Country: Afghanistan, Central African Republic, Colombia, Democratic Republic of the Congo, Iraq, Mali, Myanmar, Nigeria, Philippines, Somalia, South Sudan, Sudan, Syrian Arab Republic, World, Yemen

    Nota de la Secretaría

    La Secretaría tiene el honor de transmitir al Consejo de Derechos Humanos el informe de la Representante Especial del Secretario General para la cuestión de los niños y los conflictos armados, Leila Zerrougui. En el informe, que abarca el período comprendido entre diciembre de 2015 y diciembre de 2016, la Representante Especial resume las actividades emprendidas para cumplir su mandato y los avances realizados en la lucha contra las vulneraciones graves de los derechos del niño. La Representante Especial también examina las dificultades para reforzar la protección brindada a los niños afectados por los conflictos armados, entre otras cosas abordando la repercusión de los conflictos armados en las niñas, los problemas nuevos y recurrentes relativos a la privación de libertad de niños en situaciones de conflicto y los avances para poner fin a las violaciones graves de los derechos cometidas contra los niños, en particular mediante la comunicación directa con las partes en conflicto. Por último, la Representante Especial formula recomendaciones dirigidas al Consejo de Derechos Humanos y a los Estados Miembros a fin de reforzar la protección de los derechos del niño.

    I. Introducción

    1. Este informe, que abarca el período comprendido entre diciembre de 2015 y diciembre de 2016, se presenta de conformidad con lo establecido en la resolución 70/137 de la Asamblea General, en la que se solicitaba a la Representante Especial del Secretario General para la cuestión de los niños y los conflictos armados que presentara un informe al Consejo de Derechos Humanos sobre las actividades emprendidas en cumplimiento de su mandato, con información de sus visitas sobre el terreno, y sobre los progresos realizados y los problemas que subsistían en relación con la cuestión de los niños y los conflictos armados.

    II. Progresos y desafíos en la lucha contra las violaciones graves de los derechos del niño en los conflictos armados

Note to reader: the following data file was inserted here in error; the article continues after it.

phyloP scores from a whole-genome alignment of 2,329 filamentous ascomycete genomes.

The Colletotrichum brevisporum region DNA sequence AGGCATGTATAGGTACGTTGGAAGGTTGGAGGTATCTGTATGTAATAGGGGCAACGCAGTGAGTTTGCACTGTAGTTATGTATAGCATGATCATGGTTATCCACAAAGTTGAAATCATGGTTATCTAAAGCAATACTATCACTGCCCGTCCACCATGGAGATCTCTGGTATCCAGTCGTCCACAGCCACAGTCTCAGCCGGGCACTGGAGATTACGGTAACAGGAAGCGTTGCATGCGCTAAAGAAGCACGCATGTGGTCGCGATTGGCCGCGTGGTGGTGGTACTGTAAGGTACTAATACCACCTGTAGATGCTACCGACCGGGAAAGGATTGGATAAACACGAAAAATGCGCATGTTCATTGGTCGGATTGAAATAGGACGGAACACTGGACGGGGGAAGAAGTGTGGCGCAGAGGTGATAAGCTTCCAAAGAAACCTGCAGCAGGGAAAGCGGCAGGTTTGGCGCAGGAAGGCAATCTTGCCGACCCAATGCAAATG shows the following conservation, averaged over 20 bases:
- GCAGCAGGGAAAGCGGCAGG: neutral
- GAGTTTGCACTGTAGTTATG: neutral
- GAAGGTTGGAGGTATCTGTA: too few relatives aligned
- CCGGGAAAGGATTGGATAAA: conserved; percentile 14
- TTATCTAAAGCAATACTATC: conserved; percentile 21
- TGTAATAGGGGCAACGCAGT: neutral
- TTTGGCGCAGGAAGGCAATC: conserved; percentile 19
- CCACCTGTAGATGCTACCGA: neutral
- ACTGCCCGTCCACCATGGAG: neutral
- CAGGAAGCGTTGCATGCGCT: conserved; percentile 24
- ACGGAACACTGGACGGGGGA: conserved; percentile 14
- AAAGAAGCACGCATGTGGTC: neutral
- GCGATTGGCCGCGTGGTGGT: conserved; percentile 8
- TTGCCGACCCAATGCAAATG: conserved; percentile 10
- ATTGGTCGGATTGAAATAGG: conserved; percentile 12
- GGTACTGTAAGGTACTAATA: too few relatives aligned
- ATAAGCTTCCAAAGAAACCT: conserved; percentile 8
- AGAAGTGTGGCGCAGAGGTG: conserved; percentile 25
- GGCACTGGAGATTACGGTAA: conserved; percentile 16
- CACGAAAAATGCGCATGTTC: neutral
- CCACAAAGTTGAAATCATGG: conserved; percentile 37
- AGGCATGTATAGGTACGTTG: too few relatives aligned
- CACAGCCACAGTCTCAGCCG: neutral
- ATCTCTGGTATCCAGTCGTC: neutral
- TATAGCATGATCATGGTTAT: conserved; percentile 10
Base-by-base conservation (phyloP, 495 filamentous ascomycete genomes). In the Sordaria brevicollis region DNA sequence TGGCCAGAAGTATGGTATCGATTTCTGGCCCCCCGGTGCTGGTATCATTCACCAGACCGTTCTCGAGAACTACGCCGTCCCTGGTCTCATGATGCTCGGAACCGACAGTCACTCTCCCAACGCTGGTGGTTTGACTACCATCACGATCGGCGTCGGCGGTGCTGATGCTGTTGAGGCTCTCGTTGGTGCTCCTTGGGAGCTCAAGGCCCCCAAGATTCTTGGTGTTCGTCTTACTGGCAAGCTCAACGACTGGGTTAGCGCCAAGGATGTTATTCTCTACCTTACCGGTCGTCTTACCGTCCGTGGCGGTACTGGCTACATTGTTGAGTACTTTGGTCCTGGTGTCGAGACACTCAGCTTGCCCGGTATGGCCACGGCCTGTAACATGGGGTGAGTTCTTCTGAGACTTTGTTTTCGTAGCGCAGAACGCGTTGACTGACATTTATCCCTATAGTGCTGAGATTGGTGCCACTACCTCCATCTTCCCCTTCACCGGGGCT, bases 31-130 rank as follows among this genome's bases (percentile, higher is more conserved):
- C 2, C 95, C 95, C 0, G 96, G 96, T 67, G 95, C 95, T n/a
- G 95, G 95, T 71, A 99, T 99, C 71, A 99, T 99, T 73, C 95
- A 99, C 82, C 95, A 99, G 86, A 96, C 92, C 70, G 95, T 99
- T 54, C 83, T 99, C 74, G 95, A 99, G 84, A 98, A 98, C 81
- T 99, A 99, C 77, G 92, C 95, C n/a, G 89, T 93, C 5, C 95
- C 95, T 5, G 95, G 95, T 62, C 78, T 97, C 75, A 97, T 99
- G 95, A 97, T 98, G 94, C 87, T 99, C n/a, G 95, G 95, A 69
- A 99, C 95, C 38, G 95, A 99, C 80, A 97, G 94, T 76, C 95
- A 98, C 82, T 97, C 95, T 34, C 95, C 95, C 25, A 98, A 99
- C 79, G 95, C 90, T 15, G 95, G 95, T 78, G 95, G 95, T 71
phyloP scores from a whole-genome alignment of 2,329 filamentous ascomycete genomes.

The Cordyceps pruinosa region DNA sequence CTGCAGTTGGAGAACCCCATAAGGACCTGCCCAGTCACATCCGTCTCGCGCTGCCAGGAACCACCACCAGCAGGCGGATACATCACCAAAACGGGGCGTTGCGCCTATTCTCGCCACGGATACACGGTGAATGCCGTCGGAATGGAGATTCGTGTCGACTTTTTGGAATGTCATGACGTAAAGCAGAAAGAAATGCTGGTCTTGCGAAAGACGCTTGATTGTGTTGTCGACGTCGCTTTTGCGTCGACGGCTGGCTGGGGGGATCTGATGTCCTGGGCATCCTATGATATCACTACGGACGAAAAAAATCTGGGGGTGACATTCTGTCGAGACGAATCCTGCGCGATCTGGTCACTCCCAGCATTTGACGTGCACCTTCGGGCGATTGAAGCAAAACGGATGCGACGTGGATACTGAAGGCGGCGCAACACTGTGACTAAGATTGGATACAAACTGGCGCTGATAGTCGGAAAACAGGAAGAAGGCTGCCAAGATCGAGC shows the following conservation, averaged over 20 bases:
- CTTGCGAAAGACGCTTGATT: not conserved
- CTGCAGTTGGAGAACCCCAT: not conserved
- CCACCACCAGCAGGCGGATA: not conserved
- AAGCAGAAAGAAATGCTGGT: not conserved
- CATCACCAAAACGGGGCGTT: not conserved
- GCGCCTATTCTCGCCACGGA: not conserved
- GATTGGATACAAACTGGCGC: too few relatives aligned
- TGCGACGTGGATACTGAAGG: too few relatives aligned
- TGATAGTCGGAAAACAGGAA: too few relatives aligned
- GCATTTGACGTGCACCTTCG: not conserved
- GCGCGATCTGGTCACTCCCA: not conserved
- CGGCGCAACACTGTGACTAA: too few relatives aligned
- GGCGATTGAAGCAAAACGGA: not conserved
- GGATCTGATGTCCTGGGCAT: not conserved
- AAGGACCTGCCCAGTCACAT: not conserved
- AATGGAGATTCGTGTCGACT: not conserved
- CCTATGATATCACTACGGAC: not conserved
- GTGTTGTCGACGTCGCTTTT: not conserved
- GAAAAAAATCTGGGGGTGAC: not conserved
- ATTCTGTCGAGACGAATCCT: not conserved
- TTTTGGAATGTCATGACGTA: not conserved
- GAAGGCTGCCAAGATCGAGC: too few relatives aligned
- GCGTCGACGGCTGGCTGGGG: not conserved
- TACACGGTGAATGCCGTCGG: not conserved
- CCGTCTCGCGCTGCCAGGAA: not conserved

1. El presente informe se presenta al Consejo de Derechos Humanos 20 años después de que Graça Machel presentara sus conclusiones acerca de las repercusiones de los conflictos armados sobre los niños (A/51/306) a la Asamblea General, que, posteriormente, mediante su resolución 51/77, creó el mandato del Representante Especial. La Asamblea también pidió en su resolución que se transmitiese a la Comisión de Derechos Humanos un informe anual en que figurase información pertinente sobre la situación de los niños afectados por los conflictos armados. Así pues, el aniversario constituye una importante oportunidad para hacer balance de los logros a más largo plazo desde el primer informe y para destacar al Consejo de Derechos Humanos algunos aspectos en los que aún se requiere avanzar para mejorar la protección de los niños y de sus derechos durante los conflictos armados.

    2. A pesar de los avances que se han realizado en esos dos decenios, los derechos fundamentales de los niños se han vulnerado con frecuencia durante el período que abarca el informe. En el Oriente Medio, además de las consecuencias directas de los conflictos actuales sobre los niños, en los que miles de ellos han sido muertos, mutilados, reclutados y utilizados, se produjo rápidamente la aparición y evolución de varias crisis humanitarias que son motivo de grave preocupación en el momento de redactar el presente informe, en diciembre de 2016. En el Iraq, el Fondo de las Naciones Unidas para la Infancia (UNICEF) estimaba que más de medio millón de niños y sus familias estaban atrapados en Mosul, donde los alimentos y medicamentos se estaban agotando y el agua potable escaseaba. En el mismo sentido, se estimaba que en la República Árabe Siria, al final del período sobre el que se informa, casi 500.000 niños vivían en zonas asediadas en las que el acceso a la ayuda humanitaria sostenida estaba completamente cortado. En el Yemen, la intensidad del conflicto ha dado lugar a una falta de alimentos y de agua, que ha puesto a un millón y medio de niños en riesgo de malnutrición aguda.

    3. La República Centroafricana fue también motivo de preocupación especial en 2016 y en la última parte del período sobre el que se informa la situación empeoró considerablemente. Como consecuencia de los enfrentamientos entre facciones ex-Seleka en noviembre en la parte oriental del país, muchos civiles, incluidos niños, han resultado muertos o heridos y, según se informa, más de 11.000 personas se han visto desplazadas. Esos enfrentamientos se han sumado a la tensión y los estallidos de violencia que se han producido de forma continuada durante el período que abarca el informe. La situación de inseguridad imperante dio lugar a la suspensión de las actividades humanitarias en determinadas zonas del país, lo que amenazó gravemente el derecho de los niños a la salud y el bienestar.